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High carbon dioxide tension (PCO2) and the incidence of cardiac arrhythmias in rapidly growing broiler chickens
  1. M. Korte, PhD1,
  2. A. Sgoifo, PhD2,
  3. W. Ruesink, Ing1,
  4. C. Kwakernaak, Ing1,
  5. S. van Voorst1,
  6. C. W. Scheele, PhD1 and
  7. H. J. Blokhuis, PhD1
  1. 1 Institute for Animal Science and Health (IDDLO), Department of Behaviour, Stress Physiology and Management, Edelhertweg 15, PO Box 65, NL-8200 AB Lelystad, The Netherlands
  2. 2 Dipartimento di Biologia Evolutiva & Funzionale, Sezione Fisiologia, Viale delle Scienze, Universita di Parma, 43100 Parma, Italy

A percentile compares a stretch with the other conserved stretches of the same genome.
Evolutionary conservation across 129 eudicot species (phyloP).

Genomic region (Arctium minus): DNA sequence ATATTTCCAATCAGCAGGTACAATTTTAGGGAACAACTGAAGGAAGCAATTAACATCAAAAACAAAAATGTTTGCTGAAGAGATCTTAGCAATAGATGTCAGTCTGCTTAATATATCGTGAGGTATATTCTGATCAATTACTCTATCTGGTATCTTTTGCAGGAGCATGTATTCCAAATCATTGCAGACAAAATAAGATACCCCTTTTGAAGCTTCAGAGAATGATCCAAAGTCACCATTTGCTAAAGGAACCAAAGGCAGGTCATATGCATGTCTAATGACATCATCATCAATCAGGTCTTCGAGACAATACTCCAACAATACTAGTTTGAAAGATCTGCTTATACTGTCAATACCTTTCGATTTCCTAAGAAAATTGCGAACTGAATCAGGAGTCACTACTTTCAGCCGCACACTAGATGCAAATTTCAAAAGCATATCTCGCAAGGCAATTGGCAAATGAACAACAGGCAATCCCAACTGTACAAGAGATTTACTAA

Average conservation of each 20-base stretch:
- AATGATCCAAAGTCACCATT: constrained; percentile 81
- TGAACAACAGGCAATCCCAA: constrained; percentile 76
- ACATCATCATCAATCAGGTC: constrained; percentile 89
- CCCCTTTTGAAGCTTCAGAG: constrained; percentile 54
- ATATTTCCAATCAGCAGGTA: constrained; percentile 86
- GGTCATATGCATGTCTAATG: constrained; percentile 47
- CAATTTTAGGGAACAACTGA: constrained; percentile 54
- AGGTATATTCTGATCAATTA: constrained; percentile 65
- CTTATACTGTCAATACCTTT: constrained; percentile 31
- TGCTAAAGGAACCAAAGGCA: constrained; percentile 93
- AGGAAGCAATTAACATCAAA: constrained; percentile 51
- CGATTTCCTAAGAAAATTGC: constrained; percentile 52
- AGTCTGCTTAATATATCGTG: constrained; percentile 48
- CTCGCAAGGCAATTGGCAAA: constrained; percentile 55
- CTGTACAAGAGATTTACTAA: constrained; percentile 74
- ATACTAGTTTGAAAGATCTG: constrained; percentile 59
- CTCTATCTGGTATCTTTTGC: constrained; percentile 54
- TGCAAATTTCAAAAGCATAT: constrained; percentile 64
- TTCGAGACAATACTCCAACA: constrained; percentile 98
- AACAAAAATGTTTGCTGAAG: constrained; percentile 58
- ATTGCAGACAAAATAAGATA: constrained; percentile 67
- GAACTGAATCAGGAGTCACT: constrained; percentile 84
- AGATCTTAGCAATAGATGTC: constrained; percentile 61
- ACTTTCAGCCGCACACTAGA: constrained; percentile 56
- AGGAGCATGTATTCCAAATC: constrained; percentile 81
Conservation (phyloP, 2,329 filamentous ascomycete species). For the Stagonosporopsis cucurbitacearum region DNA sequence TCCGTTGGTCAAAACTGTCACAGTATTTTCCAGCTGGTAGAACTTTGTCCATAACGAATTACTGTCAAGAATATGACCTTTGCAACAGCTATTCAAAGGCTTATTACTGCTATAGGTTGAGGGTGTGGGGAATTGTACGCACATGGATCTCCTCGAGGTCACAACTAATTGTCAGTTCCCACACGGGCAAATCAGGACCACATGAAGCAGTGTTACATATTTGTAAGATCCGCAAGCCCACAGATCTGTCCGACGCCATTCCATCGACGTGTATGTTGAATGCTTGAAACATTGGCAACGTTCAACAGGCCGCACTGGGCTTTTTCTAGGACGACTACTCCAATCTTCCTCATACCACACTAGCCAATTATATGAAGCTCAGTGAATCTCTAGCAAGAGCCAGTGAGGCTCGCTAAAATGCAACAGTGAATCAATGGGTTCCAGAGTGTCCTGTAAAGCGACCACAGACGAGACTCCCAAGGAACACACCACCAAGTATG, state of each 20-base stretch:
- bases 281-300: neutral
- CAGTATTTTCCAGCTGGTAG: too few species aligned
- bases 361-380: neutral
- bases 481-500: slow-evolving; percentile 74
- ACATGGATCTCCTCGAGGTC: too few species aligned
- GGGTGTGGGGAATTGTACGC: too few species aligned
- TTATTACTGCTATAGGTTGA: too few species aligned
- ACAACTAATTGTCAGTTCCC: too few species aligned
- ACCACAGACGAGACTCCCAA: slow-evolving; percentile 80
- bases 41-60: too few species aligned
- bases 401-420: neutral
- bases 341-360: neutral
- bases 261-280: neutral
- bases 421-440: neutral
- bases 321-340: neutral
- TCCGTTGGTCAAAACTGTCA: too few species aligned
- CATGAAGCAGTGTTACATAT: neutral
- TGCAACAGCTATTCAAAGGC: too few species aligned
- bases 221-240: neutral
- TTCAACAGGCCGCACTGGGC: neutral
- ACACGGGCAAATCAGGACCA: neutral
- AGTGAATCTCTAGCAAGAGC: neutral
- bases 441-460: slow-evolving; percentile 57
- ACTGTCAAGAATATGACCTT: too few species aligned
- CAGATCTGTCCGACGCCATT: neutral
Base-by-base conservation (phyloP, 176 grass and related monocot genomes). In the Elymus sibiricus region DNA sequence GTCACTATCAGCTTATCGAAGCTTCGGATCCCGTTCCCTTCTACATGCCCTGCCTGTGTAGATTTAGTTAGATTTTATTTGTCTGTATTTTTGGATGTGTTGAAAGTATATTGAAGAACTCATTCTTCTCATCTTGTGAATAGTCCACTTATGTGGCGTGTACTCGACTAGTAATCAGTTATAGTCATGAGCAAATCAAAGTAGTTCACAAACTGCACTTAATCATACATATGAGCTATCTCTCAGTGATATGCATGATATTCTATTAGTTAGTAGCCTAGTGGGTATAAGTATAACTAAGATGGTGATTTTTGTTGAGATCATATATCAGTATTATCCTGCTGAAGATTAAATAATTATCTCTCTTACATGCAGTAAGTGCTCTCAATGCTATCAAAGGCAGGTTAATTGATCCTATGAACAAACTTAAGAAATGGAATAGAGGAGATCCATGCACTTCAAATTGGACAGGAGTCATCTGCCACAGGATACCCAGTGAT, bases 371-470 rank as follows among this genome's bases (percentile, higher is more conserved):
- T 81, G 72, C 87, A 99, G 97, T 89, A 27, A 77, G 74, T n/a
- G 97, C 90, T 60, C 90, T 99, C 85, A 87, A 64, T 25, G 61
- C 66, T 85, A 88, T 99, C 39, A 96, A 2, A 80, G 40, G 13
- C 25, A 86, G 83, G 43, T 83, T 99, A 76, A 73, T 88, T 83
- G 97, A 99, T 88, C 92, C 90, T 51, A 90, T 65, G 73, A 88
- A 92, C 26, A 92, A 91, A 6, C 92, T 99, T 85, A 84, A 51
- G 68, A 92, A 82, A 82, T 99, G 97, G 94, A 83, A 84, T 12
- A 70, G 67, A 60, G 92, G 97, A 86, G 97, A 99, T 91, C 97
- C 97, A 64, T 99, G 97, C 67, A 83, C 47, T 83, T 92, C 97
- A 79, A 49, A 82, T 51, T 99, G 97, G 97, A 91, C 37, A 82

The purpose of this investigation was to determine whether two-week-old rapidly growing broiler chickens with high metabolic activity have an increased risk of the development of heart failure three to five weeks later. The incidence of cardiac arrhythmias was assessed in broiler chickens with either a relatively high carbon dioxide tension (PCO2) or a low PCO2 in their venous blood. Their electrocardiograms (ECGS) were measured when the birds were between five and seven weeks old by means of a biotransplant which allowed them to move freely. Premature ventricular beats were observed in all the birds, but the largest numbers were observed in birds that had had a high PCO2 when they were two weeks old.

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